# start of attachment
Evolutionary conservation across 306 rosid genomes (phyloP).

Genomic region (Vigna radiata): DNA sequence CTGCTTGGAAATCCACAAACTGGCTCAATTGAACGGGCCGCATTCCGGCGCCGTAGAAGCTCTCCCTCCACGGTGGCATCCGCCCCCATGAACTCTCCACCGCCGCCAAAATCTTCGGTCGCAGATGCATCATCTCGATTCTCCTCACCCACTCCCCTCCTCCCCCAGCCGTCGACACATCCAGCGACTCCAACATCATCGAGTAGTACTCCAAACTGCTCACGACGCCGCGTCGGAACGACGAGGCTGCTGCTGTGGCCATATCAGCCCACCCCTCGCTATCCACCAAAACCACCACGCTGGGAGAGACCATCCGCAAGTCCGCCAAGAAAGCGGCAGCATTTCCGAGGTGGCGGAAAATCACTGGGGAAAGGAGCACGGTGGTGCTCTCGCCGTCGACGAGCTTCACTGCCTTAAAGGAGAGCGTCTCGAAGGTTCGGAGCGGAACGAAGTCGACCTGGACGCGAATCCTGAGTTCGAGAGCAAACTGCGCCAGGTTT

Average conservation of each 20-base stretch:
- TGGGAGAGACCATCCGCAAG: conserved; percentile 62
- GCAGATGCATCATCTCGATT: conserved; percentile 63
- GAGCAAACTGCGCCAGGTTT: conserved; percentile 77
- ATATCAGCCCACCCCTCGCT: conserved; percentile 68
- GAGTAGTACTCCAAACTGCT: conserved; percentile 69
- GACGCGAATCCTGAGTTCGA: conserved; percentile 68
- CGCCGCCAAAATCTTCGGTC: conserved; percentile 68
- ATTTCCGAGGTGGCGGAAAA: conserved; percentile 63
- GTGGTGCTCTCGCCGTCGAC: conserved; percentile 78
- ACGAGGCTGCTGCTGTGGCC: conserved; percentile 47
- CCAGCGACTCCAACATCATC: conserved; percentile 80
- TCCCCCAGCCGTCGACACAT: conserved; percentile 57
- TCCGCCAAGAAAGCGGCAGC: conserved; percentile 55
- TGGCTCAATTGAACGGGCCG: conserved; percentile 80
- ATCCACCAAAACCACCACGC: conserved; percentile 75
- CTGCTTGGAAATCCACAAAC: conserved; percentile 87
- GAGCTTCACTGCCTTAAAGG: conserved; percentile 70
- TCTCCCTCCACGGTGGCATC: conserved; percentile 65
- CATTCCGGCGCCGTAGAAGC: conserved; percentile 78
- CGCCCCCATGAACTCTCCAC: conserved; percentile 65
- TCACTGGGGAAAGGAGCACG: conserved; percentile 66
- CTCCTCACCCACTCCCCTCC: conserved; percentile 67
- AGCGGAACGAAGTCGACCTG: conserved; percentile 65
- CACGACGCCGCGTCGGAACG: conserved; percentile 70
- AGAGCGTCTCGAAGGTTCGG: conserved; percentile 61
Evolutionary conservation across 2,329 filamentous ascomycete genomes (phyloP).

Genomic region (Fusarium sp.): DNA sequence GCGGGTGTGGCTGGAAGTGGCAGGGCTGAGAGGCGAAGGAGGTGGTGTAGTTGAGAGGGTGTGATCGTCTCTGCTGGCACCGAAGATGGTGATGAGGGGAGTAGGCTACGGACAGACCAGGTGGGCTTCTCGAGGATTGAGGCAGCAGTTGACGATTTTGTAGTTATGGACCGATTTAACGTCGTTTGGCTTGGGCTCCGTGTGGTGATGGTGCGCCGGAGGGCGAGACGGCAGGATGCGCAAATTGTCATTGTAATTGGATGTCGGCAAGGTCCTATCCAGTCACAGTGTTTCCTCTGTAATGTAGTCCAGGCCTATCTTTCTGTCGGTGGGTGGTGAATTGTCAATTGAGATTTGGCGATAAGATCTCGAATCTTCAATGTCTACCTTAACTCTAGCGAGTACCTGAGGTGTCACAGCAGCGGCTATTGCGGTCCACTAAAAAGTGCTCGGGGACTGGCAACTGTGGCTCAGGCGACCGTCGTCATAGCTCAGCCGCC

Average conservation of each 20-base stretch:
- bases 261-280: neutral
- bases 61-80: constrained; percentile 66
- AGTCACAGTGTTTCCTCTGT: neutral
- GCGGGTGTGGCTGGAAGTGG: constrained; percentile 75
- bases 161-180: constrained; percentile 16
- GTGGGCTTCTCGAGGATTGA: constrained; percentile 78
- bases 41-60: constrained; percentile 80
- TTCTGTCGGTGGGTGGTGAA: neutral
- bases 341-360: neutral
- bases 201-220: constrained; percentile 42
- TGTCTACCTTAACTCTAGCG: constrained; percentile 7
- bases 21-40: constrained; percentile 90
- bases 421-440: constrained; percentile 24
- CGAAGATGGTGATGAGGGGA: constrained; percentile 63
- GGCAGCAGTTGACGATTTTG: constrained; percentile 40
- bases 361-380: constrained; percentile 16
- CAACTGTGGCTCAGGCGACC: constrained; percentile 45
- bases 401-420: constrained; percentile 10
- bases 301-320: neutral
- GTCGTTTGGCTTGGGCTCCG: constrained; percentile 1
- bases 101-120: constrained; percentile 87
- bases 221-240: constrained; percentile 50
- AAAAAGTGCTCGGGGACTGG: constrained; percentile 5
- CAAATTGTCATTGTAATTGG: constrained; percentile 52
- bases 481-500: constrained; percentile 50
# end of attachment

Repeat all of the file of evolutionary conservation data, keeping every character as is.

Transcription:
Evolutionary conservation across 306 rosid genomes (phyloP).

Genomic region (Vigna radiata): DNA sequence CTGCTTGGAAATCCACAAACTGGCTCAATTGAACGGGCCGCATTCCGGCGCCGTAGAAGCTCTCCCTCCACGGTGGCATCCGCCCCCATGAACTCTCCACCGCCGCCAAAATCTTCGGTCGCAGATGCATCATCTCGATTCTCCTCACCCACTCCCCTCCTCCCCCAGCCGTCGACACATCCAGCGACTCCAACATCATCGAGTAGTACTCCAAACTGCTCACGACGCCGCGTCGGAACGACGAGGCTGCTGCTGTGGCCATATCAGCCCACCCCTCGCTATCCACCAAAACCACCACGCTGGGAGAGACCATCCGCAAGTCCGCCAAGAAAGCGGCAGCATTTCCGAGGTGGCGGAAAATCACTGGGGAAAGGAGCACGGTGGTGCTCTCGCCGTCGACGAGCTTCACTGCCTTAAAGGAGAGCGTCTCGAAGGTTCGGAGCGGAACGAAGTCGACCTGGACGCGAATCCTGAGTTCGAGAGCAAACTGCGCCAGGTTT

Average conservation of each 20-base stretch:
- TGGGAGAGACCATCCGCAAG: conserved; percentile 62
- GCAGATGCATCATCTCGATT: conserved; percentile 63
- GAGCAAACTGCGCCAGGTTT: conserved; percentile 77
- ATATCAGCCCACCCCTCGCT: conserved; percentile 68
- GAGTAGTACTCCAAACTGCT: conserved; percentile 69
- GACGCGAATCCTGAGTTCGA: conserved; percentile 68
- CGCCGCCAAAATCTTCGGTC: conserved; percentile 68
- ATTTCCGAGGTGGCGGAAAA: conserved; percentile 63
- GTGGTGCTCTCGCCGTCGAC: conserved; percentile 78
- ACGAGGCTGCTGCTGTGGCC: conserved; percentile 47
- CCAGCGACTCCAACATCATC: conserved; percentile 80
- TCCCCCAGCCGTCGACACAT: conserved; percentile 57
- TCCGCCAAGAAAGCGGCAGC: conserved; percentile 55
- TGGCTCAATTGAACGGGCCG: conserved; percentile 80
- ATCCACCAAAACCACCACGC: conserved; percentile 75
- CTGCTTGGAAATCCACAAAC: conserved; percentile 87
- GAGCTTCACTGCCTTAAAGG: conserved; percentile 70
- TCTCCCTCCACGGTGGCATC: conserved; percentile 65
- CATTCCGGCGCCGTAGAAGC: conserved; percentile 78
- CGCCCCCATGAACTCTCCAC: conserved; percentile 65
- TCACTGGGGAAAGGAGCACG: conserved; percentile 66
- CTCCTCACCCACTCCCCTCC: conserved; percentile 67
- AGCGGAACGAAGTCGACCTG: conserved; percentile 65
- CACGACGCCGCGTCGGAACG: conserved; percentile 70
- AGAGCGTCTCGAAGGTTCGG: conserved; percentile 61
Evolutionary conservation across 2,329 filamentous ascomycete genomes (phyloP).

Genomic region (Fusarium sp.): DNA sequence GCGGGTGTGGCTGGAAGTGGCAGGGCTGAGAGGCGAAGGAGGTGGTGTAGTTGAGAGGGTGTGATCGTCTCTGCTGGCACCGAAGATGGTGATGAGGGGAGTAGGCTACGGACAGACCAGGTGGGCTTCTCGAGGATTGAGGCAGCAGTTGACGATTTTGTAGTTATGGACCGATTTAACGTCGTTTGGCTTGGGCTCCGTGTGGTGATGGTGCGCCGGAGGGCGAGACGGCAGGATGCGCAAATTGTCATTGTAATTGGATGTCGGCAAGGTCCTATCCAGTCACAGTGTTTCCTCTGTAATGTAGTCCAGGCCTATCTTTCTGTCGGTGGGTGGTGAATTGTCAATTGAGATTTGGCGATAAGATCTCGAATCTTCAATGTCTACCTTAACTCTAGCGAGTACCTGAGGTGTCACAGCAGCGGCTATTGCGGTCCACTAAAAAGTGCTCGGGGACTGGCAACTGTGGCTCAGGCGACCGTCGTCATAGCTCAGCCGCC

Average conservation of each 20-base stretch:
- bases 261-280: neutral
- bases 61-80: constrained; percentile 66
- AGTCACAGTGTTTCCTCTGT: neutral
- GCGGGTGTGGCTGGAAGTGG: constrained; percentile 75
- bases 161-180: constrained; percentile 16
- GTGGGCTTCTCGAGGATTGA: constrained; percentile 78
- bases 41-60: constrained; percentile 80
- TTCTGTCGGTGGGTGGTGAA: neutral
- bases 341-360: neutral
- bases 201-220: constrained; percentile 42
- TGTCTACCTTAACTCTAGCG: constrained; percentile 7
- bases 21-40: constrained; percentile 90
- bases 421-440: constrained; percentile 24
- CGAAGATGGTGATGAGGGGA: constrained; percentile 63
- GGCAGCAGTTGACGATTTTG: constrained; percentile 40
- bases 361-380: constrained; percentile 16
- CAACTGTGGCTCAGGCGACC: constrained; percentile 45
- bases 401-420: constrained; percentile 10
- bases 301-320: neutral
- GTCGTTTGGCTTGGGCTCCG: constrained; percentile 1
- bases 101-120: constrained; percentile 87
- bases 221-240: constrained; percentile 50
- AAAAAGTGCTCGGGGACTGG: constrained; percentile 5
- CAAATTGTCATTGTAATTGG: constrained; percentile 52
- bases 481-500: constrained; percentile 50